How to Cut Down on Weeding This Summer

Weeding Vegetable Garden 

A few months ago a gardener said to me, “I hate going away in the summer for a week vacation because when I come back my garden is taken over by weeds.”

This should not happen. Let me repeat, you should be able to go away for a week and not come home to a garden mess. There are several points during the season where I go on vacation and when I come back, my garden looks pretty much the same, except for surprisingly bigger plants.

There is no such thing as a garden without weeds. But in my opinion, time spent weeding unnecessarily is a complete waste of time and something to be minimized as much as possible. I’d rather be out enjoying my garden in endless other ways than toiling under the hot sun pulling out weeds the size of my arm.

If that’s how you feel, too, here are some tips to cut down on weeding.

vegetable garden


Mulch, mulch and more mulch. I can’t stress it enough, wherever there is bare soil, weeds will grow. The single most effective step you can take towards reducing weeds is to mulch garden beds with hay, straw, or leaves and paths with woodchips. Absolutely no bare soil! I feel so strongly about this that I wrote a whole blog post about mulching.

Get ‘em while they’re young. It’s a daunting task to spend a whole day weeding your garden. Don’t let it get to that point! A little bit of weeding every few days will keep the job manageable.

Having your garden as close to your house and regular traffic patterns as possible will help keep you motivated. I see my front yard garden from my couch, so I have a lot of incentive to keep it looking beautiful.

onions growing in garden

Onions hate weeds! Keep them mulched and they’ll be much happier.

The more you weed, the fewer weeds you’ll have. I’ve seen this in my own garden. If you keep on top of your weeds, after a few years you’ll see the weed pressure diminish. If you always let your garden get out of control in the summer, then you are consistently replenishing the weed seed supply.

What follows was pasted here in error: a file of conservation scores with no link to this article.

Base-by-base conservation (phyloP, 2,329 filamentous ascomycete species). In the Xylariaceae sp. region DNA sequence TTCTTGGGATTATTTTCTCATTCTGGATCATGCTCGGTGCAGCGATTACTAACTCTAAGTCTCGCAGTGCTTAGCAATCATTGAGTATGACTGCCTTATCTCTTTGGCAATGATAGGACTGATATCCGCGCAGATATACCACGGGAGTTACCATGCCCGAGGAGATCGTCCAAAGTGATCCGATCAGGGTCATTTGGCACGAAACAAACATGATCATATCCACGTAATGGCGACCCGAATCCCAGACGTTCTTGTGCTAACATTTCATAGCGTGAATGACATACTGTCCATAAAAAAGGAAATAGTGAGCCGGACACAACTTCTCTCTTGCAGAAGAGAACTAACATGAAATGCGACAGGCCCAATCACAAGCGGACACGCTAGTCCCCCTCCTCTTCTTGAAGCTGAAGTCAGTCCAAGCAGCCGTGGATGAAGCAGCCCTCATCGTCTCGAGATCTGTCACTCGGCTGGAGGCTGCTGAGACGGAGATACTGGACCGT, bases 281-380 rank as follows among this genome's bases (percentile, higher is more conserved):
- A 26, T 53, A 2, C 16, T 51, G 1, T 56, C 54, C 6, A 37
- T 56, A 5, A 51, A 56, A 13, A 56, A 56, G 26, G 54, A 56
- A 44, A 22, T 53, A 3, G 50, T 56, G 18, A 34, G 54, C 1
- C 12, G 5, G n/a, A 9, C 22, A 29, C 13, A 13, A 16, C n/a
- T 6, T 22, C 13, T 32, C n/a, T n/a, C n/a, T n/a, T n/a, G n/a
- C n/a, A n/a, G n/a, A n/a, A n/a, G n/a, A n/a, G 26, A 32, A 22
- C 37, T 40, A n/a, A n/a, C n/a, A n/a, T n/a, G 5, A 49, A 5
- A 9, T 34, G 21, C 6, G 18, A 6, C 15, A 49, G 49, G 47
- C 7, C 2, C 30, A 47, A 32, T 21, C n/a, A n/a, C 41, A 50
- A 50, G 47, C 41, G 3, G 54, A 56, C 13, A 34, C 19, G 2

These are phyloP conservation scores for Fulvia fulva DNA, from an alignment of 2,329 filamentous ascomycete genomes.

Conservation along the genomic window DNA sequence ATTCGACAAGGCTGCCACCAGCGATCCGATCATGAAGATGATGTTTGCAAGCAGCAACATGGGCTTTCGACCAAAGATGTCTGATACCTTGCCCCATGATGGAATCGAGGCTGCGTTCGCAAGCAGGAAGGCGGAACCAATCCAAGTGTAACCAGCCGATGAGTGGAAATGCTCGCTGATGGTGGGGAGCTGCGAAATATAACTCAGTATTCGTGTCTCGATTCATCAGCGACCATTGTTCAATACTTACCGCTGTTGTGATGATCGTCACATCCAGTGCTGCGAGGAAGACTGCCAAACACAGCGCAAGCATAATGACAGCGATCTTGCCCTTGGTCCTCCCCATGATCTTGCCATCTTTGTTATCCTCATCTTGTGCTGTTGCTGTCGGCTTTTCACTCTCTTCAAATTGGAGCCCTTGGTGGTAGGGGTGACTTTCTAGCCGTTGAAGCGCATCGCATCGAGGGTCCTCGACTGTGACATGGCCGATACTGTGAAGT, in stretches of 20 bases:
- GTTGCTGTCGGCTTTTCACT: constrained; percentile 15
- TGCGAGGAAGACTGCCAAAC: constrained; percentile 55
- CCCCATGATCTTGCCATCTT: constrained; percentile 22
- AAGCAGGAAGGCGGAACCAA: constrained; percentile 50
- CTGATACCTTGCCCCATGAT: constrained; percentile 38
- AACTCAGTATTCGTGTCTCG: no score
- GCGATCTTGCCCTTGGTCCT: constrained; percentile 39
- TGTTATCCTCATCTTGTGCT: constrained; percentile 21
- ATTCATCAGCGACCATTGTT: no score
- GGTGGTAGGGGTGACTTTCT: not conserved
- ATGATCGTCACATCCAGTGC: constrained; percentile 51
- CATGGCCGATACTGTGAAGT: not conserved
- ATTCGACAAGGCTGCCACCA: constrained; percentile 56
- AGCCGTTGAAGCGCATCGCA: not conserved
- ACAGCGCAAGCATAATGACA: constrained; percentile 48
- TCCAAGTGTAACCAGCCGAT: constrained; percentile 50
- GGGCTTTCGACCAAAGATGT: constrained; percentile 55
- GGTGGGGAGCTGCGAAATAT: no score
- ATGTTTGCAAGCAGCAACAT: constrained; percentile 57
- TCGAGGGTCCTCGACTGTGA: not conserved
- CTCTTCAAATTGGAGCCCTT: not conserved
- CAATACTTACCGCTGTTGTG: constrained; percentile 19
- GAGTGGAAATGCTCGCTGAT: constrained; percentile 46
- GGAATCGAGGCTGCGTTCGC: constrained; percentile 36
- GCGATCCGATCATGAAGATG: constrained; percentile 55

With several perennial weeds that spread easily, like thistle and goutweed, we have a zero tolerance policy. We monitor our certain areas of our yard and yank them as soon as we see a baby plant. We do not want them to spread.

Change your expectations. In my ideal world, my gardens have few to no weeds. Sometimes I feel stressed out when a bunch of weeds are popping up throughout my yard. I want my gardening to be as enjoyable as possible, so a few years ago I decided to play a mind game with myself and change my expectations.

I’ve decided to focus on the beauty of my garden and not focus on what isn’t working quite right. Who cares if there are some weeds when I pop out to my front yard to harvest? I revel in the colorful food I’m putting in my basket instead.

The goal of gardening is happiness – so whatever you need to do to evoke as much of it as possible from your garden, do it! Including mind games!

Don’t weed alone. I usually wait for my husband to do major weeding with me. Four hands make quick work of this boring task. If I’m alone and dreading the work, I’ll put in my earbuds and crank up some favorite music or a gardening podcast to keep me company.

Smother instead of pulling. In some areas of my garden I’ve given up trying to pull the weeds. An especially tricky area is where the woodchip perimeter around my garden meets the grass. Grass is always on the move so it’s constantly popping up in the woodchips.

Each spring I lay a thick layer of cardboard along that perimeter and cover with about 12 inches of woodchips. That tidies up the area without a lot of extra work on my part.

Remember, weeds are a part of gardening and there’s no way around them. But, many of the annual weeds that pop up in summer can be easily avoided by adopting some new techniques and habits. (Invasive perennial weeds are a different category and often need to be dug out.)

The result? More time to do the things you love in your garden, and less time spent breaking your back with weeding.

Do you have ways you successfully manage weeds in your garden? Share with us in the comments below.

More summer garden reading:

Easy & Beautiful DIY Garden Trellis

Get a Tour of My July Garden

Summer Minutes with Megan




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